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Men off the Road

by Gertrude Springer

Photographs by Lewis Hine

September 1934


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The future of the whole transient relief program is anyone's guess. Unless a drastic change in the policy of the FERA occurs its continuance at least until mid-winter seems assured. Up to July 1 it had cost the round sum of twenty and a half million dollars and was then running to about $3 million a month. The number of persons for whom it has cared in one way or another, admittedly but a fraction of those believed to be on the road, rose steadily from 110,180 in February to 192,288 in June. The turn-over of cases runs about 33 percent.

At present the FERA foots the bills and lays down general policies while delegating administration to the states. Many social workers protest this decentralization of responsibility on the ground that the transient problem is national and that under the existing settlement laws only a national program, nationally controlled, can deal with it. State controlled programs cannot, they say, be freed from local politics and prejudice. The end result will be, they fear, that the transient will be thrown back on the road as a parasite and a menace to orderly community life.

The camps are still frankly experimental. Many thoughtful people see in them the logical beginning of a new kind of institution which they believe to be an inevitable sequel of the dislocation of people under the depression. They see farm colonies for old men, obviously unemployable under competition, so organized and run that the work of the men, slow-paced though it be, will contribute to their own support and yield measurable values to the community. They see other camps where men of broken work-habits may be built back to such psychological and industrial competency that they can stand up to competition and be absorbed by local industry or in public projects. And they see still others, following the experience of the CCC where youth without work, escaped from paucity of opportunity at home, may be conditioned and trained for a stable way of life.

Man in Camp Man in Camp

SEVERAL states are gradually shaping their transient camp programs within this framework, less from an articulated philosophy than from the lessons of experience. The point at which the camps—at least the half dozen in New York and New Jersey which I have seen in action—do not meet the formula is at their point of outlet. At the point of intake is a pretty clear basis of selection of the men whom the camps may reasonably be expected to benefit. The camps themselves are robust and realistic with a developing understanding of how to hold men long enough to influence them But what of the day when a man, his body sound and healthy, his initiative and self-confidence recovered, is ready to take hold of his own life again? At present he just goes—to such chance as he may be able to find for himself.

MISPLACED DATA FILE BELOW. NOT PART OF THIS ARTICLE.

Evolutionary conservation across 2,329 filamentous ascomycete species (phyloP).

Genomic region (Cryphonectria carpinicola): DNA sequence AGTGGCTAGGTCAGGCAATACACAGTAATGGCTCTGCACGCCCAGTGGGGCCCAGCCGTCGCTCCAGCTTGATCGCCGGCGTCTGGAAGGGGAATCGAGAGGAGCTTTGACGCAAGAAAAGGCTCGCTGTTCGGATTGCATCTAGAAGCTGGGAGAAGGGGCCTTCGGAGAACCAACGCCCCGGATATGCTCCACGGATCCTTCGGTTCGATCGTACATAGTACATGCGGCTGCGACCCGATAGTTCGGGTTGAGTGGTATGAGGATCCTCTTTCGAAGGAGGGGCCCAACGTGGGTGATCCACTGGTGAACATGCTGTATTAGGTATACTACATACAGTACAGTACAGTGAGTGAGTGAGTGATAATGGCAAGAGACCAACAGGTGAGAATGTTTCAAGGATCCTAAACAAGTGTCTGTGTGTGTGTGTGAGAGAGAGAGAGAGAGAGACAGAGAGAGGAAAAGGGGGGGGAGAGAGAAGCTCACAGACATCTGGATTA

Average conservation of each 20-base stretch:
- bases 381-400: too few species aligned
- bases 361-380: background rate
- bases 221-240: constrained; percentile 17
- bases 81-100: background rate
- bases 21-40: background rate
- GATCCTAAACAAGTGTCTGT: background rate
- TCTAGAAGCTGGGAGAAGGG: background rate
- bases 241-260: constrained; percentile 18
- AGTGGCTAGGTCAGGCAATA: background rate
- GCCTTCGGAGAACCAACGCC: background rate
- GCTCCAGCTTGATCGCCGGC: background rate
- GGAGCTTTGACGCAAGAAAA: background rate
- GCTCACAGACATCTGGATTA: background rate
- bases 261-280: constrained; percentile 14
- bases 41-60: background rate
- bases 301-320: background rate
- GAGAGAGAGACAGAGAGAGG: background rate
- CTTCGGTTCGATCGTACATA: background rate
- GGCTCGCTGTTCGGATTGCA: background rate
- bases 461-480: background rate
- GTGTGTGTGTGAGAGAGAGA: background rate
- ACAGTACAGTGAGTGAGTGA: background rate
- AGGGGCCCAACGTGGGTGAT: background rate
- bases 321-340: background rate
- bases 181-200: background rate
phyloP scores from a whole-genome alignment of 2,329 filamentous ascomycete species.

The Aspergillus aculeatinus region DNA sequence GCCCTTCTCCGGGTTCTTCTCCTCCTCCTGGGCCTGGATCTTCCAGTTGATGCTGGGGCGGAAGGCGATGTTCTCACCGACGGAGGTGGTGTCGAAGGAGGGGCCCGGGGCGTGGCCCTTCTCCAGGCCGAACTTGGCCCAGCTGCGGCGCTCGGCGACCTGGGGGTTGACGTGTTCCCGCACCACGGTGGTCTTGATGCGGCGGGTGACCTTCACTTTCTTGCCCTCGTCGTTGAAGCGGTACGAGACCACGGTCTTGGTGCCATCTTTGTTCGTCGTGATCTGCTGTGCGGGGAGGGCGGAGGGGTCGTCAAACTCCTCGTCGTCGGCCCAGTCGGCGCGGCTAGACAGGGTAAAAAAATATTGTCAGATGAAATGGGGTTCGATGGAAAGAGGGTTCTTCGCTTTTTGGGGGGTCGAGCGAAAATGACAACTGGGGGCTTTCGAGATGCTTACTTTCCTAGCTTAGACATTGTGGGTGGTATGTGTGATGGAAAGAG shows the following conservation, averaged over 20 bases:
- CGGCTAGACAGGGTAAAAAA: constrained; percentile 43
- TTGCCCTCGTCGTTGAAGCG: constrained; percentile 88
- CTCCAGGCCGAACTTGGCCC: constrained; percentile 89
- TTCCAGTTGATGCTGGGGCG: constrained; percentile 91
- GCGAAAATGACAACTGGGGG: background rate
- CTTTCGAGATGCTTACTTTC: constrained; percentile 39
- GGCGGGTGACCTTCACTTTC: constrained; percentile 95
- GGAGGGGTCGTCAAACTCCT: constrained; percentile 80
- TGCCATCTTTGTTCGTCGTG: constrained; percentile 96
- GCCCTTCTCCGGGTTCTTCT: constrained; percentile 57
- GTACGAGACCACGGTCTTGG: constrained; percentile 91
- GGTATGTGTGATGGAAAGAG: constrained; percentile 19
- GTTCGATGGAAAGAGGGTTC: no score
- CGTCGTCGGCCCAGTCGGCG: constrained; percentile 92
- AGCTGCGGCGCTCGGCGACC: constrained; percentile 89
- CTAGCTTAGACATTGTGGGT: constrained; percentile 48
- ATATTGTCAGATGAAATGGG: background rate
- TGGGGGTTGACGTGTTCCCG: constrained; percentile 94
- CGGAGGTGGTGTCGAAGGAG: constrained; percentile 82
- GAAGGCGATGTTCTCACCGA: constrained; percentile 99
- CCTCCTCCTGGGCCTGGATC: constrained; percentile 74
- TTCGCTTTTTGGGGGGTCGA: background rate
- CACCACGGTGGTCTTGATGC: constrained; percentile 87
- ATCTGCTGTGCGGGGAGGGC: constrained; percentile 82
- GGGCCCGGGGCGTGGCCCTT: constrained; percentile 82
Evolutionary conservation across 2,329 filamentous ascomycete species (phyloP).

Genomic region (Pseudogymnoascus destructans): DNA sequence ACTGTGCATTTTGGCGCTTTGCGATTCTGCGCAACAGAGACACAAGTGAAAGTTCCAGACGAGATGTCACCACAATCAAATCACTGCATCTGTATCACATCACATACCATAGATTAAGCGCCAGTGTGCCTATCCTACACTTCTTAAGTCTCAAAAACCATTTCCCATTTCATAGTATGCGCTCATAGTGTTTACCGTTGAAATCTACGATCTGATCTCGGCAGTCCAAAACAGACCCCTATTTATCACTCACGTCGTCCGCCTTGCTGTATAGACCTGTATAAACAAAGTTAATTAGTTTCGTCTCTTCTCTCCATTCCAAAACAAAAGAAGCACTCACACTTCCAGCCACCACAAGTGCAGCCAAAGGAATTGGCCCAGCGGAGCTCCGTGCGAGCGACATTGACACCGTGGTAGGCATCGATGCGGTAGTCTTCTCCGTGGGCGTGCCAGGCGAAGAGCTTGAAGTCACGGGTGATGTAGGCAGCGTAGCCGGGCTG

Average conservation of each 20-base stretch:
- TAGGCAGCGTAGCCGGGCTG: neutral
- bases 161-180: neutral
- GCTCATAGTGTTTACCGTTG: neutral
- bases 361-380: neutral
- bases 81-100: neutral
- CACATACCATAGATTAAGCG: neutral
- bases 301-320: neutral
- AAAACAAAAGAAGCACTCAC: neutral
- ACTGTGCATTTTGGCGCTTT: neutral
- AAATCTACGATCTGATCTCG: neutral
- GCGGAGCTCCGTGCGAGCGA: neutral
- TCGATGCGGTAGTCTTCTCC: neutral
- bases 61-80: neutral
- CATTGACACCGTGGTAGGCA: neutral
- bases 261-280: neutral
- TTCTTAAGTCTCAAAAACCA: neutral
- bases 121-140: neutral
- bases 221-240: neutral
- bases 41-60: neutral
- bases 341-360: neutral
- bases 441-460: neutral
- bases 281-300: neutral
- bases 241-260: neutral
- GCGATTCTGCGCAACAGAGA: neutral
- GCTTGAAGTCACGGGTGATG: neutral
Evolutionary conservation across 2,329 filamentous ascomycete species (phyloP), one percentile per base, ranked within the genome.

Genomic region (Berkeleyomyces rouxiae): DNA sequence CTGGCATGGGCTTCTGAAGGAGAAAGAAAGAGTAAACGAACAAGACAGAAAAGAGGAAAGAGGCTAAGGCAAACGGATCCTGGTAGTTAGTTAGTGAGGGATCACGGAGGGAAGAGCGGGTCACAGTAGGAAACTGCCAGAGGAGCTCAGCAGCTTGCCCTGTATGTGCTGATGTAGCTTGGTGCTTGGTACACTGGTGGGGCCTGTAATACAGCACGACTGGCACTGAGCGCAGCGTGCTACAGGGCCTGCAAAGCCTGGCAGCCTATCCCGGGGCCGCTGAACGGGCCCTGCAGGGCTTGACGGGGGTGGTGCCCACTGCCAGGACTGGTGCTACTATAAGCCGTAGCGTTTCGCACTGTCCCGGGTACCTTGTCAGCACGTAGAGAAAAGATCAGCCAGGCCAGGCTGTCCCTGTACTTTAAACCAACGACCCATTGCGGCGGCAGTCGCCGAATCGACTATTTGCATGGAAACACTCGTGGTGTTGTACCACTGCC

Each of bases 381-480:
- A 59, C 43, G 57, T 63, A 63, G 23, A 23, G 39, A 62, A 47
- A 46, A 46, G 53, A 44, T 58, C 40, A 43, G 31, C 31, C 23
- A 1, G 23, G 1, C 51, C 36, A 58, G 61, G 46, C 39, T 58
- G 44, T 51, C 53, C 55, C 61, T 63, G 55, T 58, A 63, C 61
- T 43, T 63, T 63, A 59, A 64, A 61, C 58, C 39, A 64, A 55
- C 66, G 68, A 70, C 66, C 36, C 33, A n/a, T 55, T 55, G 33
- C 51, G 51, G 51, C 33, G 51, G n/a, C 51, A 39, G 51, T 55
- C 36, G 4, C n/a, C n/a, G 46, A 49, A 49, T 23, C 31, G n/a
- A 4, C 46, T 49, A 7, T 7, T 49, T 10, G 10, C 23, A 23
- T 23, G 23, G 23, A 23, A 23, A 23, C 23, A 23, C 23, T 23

Every camp points with pride to men who have gone out and found thernselves jobs in the neighborhood but I found little evidence of purposeful planning of facilities for that integration into community life and occupation which is the desired end result of it all. This is not easy, for the settlement laws raise barriers, there still are not enough jobs for the folk with families who never left home, and in spite of the good showing made by the men in camps most towns are still resentful of transients. The root of the whole difficulty is that the transient is unattached to any unit that fits our social pattern. This very quality subjected him to exploitation when casual labor had a market. It now practically blocks him from employment and, except for the transient service, even from relief.

Until facilities for job-finding are open to the men for whom the camps have done all they can there is a weak link in the chain of reconstruction. The National Reemployment Service would seem logically to be that link, but in reality it is not. Even when it registers these men without established residence they go to the bottom of the employment ladder with veterans, local family men and local unattached men crowding the rungs ahead of them. However the job-cards are dealt the transient, so far, has drawn the joker.

As we drove away from the hill-top camp the boy whose folks are called po' white trash looked up from his planting to wave a cheerful goodby. What, I wondered, will become of him. No one knows, himself least of all. Probably the camp will not hold him much longer—perhaps it should not. Perhaps his new-found habits of work and personal responsibility will stand up and he will find a foot-hold in a world still grudging of opportunity to such as he. Perhaps they will not and the easy road to the jungle will call him back. But with health and initiative recaptured the cards are not as heavily stacked against him as they were. At least he has a chance, and I, as a common or garden taxpayer, am glad.

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